“You have to be impartial, as impartial as you can,” Alleman said. “I mean, we’re not robots, but we just have to maintain unbiased interpretations as much as possible… I’ve faced situations where I feel strongly against something, and in that kind of position I have to choose. Do I want to accept the job or recuse myself?”

“It’s especially difficult when I’m in a situation when I hear things from people who don’t know enough about the deaf community, and that might harm the deaf community,” she continued. “I have to stand there and not say anything, because I’m not on their team. I’m a neutral party, so what am I supposed to do? So I’m interpreting for a person and it’s really their responsibility to speak up, you know, so it’s kind of like a catch 22 sometimes.”

In her role as an interpreter, Alleman doesn’t just work with politicians, though her specialty is in law. She often is asked to help patients and doctors to communicate.

“Right now I have many overlapping layers of confidentiality,” she said. “So for example, if I go into a medical situation and I’m interpreting, and I’m hearing the doctor or the nurse or healthcare workers say something that’s discriminatory, as a lawyer, I want to address it, but I’m not in that role of a lawyer at that moment, so I can’t address it.”

Interpretation in doctors’ offices and hospitals are a vital part of an interpreters’ job. Alleman spoke of what can, and often does occur, when interpreters of not just ASL, but of any language, are not there to interpret for people who don’t speak a given nation’s primary language. Often the role of interpreter is passed to patients’ children, whether or not they’re ready to be privy to the kinds of conversations they’re being asked to interpret. Alleman said “Children don’t have that emotional maturity yet to handle really intense conversations, especially with medical situations.”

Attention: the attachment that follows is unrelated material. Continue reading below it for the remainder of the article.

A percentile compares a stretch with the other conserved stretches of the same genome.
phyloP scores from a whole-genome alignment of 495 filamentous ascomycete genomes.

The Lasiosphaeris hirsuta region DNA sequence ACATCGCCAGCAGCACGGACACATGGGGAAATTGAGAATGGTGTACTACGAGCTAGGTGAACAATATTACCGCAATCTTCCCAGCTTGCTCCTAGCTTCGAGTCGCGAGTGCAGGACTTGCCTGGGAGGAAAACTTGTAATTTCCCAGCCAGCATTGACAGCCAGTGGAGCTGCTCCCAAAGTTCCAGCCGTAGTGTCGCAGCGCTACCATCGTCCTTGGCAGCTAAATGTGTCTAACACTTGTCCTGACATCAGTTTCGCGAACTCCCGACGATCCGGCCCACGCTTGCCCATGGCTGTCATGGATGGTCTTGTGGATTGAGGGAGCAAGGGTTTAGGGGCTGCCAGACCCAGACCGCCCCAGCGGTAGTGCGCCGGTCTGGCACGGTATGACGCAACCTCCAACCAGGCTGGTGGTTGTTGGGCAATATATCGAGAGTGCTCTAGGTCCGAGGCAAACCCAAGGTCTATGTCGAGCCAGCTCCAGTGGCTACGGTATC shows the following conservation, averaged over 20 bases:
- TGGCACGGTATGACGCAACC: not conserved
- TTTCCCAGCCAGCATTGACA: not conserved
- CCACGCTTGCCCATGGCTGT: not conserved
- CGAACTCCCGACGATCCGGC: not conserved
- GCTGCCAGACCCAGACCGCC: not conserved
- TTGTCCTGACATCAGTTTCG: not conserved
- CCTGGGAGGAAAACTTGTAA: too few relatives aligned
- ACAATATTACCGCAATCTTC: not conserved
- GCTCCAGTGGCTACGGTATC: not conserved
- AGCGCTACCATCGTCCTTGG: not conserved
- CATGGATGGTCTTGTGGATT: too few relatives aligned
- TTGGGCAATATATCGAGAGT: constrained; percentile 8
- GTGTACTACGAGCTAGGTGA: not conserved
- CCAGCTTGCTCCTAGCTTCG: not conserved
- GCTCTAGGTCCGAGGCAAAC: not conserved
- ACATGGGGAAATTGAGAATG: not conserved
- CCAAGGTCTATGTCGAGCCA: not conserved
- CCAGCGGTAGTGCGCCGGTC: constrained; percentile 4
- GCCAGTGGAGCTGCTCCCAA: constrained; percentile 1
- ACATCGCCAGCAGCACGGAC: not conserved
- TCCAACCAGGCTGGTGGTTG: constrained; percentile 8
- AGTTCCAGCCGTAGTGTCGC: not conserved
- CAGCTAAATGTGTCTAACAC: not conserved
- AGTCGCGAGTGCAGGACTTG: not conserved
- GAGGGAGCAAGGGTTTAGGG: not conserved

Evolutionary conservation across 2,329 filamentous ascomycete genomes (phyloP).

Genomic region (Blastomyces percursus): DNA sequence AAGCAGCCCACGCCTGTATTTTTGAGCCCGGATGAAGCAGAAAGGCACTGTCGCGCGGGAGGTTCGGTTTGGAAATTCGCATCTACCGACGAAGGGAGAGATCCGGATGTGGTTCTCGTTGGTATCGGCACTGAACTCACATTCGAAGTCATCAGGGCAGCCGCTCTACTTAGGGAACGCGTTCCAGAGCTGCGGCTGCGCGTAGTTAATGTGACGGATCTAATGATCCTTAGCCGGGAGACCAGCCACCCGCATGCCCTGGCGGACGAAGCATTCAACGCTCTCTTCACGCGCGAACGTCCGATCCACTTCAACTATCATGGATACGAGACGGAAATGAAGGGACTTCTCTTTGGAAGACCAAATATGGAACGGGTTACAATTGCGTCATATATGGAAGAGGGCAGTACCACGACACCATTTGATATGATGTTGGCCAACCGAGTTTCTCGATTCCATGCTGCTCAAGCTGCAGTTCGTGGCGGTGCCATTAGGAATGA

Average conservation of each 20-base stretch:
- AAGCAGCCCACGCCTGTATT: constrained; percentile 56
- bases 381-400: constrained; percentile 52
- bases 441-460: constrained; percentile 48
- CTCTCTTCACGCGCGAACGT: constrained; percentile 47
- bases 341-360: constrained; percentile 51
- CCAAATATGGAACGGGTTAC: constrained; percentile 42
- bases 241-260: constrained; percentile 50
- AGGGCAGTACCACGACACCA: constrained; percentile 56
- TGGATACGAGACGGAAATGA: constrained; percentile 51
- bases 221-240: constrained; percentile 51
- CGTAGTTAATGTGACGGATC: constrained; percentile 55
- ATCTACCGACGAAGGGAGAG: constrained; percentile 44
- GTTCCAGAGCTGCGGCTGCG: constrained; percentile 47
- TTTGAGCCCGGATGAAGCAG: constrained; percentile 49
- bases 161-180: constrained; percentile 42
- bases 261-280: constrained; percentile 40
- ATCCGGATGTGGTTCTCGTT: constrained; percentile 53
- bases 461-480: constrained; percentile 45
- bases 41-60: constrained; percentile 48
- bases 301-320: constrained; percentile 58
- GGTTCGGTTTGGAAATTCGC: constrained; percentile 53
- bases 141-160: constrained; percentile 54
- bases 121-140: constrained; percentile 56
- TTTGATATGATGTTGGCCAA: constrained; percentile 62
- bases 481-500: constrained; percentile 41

In addition to her work as an interpreter, Alleman is also an educator, and advocate for the deaf community. She has degrees from Western Oregon University, and Gallaudet University, the only university in the country which teaches primarily in ASL. She is currently attending law school at Roger Williams University.

“I’m in law school to work with deaf people,” Alleman said. “I want to make sure that they get their access. And right now there’s a lot of DEI: Diversity, Equity, Inclusion. So I want to add A to that: Accessibility. That’s my cause. That’s my drive for law. To make sure that everything is accessible for all people, not just the disabled or deaf, but everybody.

There are, as previously stated, approximately 10,000 people in Rhode Island for which ASL is their primary language, but approximately 213,000 Rhode Islanders are deaf. The Rhode Island Commission on the Deaf and Hard of Hearing estimates 20% of Rhode Islanders have some type of hearing loss. It is worth noting that one does not need to have total hearing loss to be considered deaf. The National Association of the Deaf defines a deaf person as “an individual who has a hearing loss which is so severe that the individual has difficulty in processing linguistic information through hearing, with or without amplification or other assistive technology.”

Assistive technology can come in many forms, and is growing increasingly common with subtitles and automatic captioning technology, but Alleman warns that these cannot and should not be thought of as replacements to true interpretation.

“People think, just broadly, thinking technology can replace an interpreter but really, technology is all in English. It’s all captions or subtitles,” Alleman said. “Some deaf people don’t even know English in the first place.”

She continued: “English is sometimes maybe a second, third, fourth language for some deaf people. So communicating through writing, really, consent can’t happen because there’s a lot of misconceptions.”